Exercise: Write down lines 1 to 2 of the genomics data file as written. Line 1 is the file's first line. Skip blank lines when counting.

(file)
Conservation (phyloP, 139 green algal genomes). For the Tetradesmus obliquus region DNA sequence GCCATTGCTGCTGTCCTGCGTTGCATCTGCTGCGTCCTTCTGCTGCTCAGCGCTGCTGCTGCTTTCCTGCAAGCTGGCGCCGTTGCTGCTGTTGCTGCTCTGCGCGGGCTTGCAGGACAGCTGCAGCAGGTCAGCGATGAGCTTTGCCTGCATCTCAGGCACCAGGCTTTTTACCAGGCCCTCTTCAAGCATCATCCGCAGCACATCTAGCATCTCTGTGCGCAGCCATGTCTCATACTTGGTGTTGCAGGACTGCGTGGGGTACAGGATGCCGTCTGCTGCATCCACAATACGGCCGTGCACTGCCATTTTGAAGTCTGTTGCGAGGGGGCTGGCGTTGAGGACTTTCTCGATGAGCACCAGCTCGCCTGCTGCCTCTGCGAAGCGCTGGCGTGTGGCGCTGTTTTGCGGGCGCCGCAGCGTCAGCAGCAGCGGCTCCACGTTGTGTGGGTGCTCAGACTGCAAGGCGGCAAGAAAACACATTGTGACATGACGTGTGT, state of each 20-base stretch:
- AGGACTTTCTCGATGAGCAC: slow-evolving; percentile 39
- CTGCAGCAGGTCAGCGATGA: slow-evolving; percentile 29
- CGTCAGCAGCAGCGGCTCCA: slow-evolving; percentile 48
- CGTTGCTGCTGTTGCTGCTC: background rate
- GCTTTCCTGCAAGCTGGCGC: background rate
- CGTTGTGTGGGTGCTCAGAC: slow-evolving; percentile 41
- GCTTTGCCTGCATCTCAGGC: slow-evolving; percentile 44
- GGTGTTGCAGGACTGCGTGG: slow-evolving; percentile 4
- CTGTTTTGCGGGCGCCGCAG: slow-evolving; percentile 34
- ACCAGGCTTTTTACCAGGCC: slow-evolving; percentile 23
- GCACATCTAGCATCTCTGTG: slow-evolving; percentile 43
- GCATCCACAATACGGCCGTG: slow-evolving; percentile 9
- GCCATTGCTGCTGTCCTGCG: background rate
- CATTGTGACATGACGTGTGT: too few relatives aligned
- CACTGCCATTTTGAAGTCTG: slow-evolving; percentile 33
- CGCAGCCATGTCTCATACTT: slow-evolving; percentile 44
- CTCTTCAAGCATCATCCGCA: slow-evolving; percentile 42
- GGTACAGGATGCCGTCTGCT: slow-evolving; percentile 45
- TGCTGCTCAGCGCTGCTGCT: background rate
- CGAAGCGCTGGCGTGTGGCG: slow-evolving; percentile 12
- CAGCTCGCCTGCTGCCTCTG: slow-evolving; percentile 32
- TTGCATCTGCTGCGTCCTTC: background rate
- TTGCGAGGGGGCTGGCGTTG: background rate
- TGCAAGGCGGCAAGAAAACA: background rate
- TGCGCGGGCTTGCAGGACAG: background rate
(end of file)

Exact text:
Conservation (phyloP, 139 green algal genomes). For the Tetradesmus obliquus region DNA sequence GCCATTGCTGCTGTCCTGCGTTGCATCTGCTGCGTCCTTCTGCTGCTCAGCGCTGCTGCTGCTTTCCTGCAAGCTGGCGCCGTTGCTGCTGTTGCTGCTCTGCGCGGGCTTGCAGGACAGCTGCAGCAGGTCAGCGATGAGCTTTGCCTGCATCTCAGGCACCAGGCTTTTTACCAGGCCCTCTTCAAGCATCATCCGCAGCACATCTAGCATCTCTGTGCGCAGCCATGTCTCATACTTGGTGTTGCAGGACTGCGTGGGGTACAGGATGCCGTCTGCTGCATCCACAATACGGCCGTGCACTGCCATTTTGAAGTCTGTTGCGAGGGGGCTGGCGTTGAGGACTTTCTCGATGAGCACCAGCTCGCCTGCTGCCTCTGCGAAGCGCTGGCGTGTGGCGCTGTTTTGCGGGCGCCGCAGCGTCAGCAGCAGCGGCTCCACGTTGTGTGGGTGCTCAGACTGCAAGGCGGCAAGAAAACACATTGTGACATGACGTGTGT, state of each 20-base stretch:
- AGGACTTTCTCGATGAGCAC: slow-evolving; percentile 39